neal young / Chrobak23Online

It is natural to generalize the online \(k\)Server problem by allowing each request to specify not only a point \(p\), but also a subset \(S\) of servers that may serve it. To initiate a systematic study of this generalization, we focus on uniform and star metrics. For uniform metrics, the problem is equivalent to a generalization of Paging in which each request specifies not only a page \(p\), but also a subset \(S\) of cache slots, and is satisfied by having a copy of \(p\) in some slot in \(S\). We call this problem SlotHeterogenous Paging.
In realistic settings only certain subsets of cache slots or servers would appear in requests. Therefore we parameterize the problem by specifying a family \(\mathcal S \subseteq 2^{[k]}\) of requestable slot sets, and we establish bounds on the competitive ratio as a function of the cache size \(k\) and family \(\mathcal S\): If all request sets are allowed (\(\mathcal S=2^{[k]}\setminus\{\emptyset\}\)), the optimal deterministic and randomized competitive ratios are exponentially worse than for standard Paging (\(\mathcal S=\{[k]\}\)).
 As a function of \(\mathcal S\) and \(k\), the optimal deterministic ratio is polynomial: at most \(O(k^2\mathcal S)\) and at least \(\Omega(\sqrt{\mathcal S})\).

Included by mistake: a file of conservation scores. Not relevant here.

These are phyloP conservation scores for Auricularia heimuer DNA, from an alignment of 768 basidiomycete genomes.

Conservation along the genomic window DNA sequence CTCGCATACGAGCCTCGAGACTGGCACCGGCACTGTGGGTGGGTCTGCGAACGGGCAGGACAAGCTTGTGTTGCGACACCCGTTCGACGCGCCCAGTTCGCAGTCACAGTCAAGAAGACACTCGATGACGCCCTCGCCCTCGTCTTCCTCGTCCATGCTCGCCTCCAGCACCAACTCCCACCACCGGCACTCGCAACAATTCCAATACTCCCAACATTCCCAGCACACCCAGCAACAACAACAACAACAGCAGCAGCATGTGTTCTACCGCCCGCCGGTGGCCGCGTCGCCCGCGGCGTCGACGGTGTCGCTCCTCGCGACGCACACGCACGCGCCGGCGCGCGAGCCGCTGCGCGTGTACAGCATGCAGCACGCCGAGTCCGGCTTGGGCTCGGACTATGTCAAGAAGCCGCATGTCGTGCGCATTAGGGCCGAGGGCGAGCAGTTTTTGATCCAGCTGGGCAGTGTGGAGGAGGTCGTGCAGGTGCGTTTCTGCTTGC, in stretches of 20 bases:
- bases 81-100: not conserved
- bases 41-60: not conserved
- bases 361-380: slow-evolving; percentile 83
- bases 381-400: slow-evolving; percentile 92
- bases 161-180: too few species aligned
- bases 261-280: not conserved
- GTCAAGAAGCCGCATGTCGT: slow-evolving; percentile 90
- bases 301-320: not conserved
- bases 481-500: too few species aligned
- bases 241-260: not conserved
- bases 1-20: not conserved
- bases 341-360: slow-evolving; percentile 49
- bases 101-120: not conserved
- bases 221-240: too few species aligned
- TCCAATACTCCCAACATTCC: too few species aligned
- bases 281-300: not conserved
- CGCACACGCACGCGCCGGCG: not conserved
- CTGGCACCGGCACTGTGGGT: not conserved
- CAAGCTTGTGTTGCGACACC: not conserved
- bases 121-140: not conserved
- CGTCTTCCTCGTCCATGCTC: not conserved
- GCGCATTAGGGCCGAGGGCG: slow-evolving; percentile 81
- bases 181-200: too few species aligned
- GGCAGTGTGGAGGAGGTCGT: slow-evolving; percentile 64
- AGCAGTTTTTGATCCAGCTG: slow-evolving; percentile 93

For any laminar family \(\mathcal S\) of height \(h\), the optimal ratios are \(O(hk)\) (deterministic) and \(O(h^2\log k)\) (randomized).
 The special case of laminar \(\mathcal S\) that we call AllorOne Paging extends standard Paging by allowing each request to specify a specific slot to put the requested page in. The optimal deterministic ratio for weighted AllorOne Paging is \(\Theta(k)\). Offline AllorOne Paging is NPhard.
Some results for the laminar case are shown via a reduction to the generalization of Paging in which each request specifies a set \(\mathcal P\) of pages, and is satisfied by fetching any page from \(\mathcal P\) into the cache. The optimal ratios for the latter problem (with laminar family of height \(h\)) are at most \(hk\) (deterministic) and \(hH_k\) (randomized).
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